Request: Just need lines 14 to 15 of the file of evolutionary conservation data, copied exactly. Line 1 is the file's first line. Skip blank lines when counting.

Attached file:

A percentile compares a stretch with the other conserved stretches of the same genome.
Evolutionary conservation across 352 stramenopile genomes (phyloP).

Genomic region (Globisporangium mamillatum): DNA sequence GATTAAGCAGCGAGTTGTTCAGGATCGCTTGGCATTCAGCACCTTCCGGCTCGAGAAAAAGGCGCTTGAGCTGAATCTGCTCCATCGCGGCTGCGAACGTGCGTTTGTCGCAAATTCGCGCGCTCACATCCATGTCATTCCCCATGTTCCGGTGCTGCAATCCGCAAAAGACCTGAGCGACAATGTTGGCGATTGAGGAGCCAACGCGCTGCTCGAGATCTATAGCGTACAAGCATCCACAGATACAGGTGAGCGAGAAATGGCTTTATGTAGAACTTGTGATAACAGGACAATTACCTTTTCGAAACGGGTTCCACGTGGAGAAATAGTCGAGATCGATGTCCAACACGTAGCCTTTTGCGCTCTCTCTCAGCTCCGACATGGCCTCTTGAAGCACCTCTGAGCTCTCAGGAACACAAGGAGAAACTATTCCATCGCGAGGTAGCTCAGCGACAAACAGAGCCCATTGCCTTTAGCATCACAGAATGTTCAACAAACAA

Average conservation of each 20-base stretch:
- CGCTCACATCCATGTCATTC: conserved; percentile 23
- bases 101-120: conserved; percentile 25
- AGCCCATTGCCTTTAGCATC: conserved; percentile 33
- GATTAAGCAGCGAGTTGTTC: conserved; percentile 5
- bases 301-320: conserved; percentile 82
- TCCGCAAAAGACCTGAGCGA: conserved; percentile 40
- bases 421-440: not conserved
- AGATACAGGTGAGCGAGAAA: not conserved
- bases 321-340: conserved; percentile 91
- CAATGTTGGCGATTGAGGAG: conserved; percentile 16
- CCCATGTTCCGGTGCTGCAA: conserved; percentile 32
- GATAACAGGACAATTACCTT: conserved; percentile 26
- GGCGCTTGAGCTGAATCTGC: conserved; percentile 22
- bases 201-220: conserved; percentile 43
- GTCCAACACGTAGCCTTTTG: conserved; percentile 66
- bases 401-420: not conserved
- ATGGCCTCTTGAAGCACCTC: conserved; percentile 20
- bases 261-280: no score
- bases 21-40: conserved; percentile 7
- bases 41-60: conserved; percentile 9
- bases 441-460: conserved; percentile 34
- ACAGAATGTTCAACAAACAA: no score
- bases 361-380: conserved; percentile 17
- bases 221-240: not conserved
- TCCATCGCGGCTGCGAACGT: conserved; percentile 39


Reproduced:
- CAATGTTGGCGATTGAGGAG: conserved; percentile 16
- CCCATGTTCCGGTGCTGCAA: conserved; percentile 32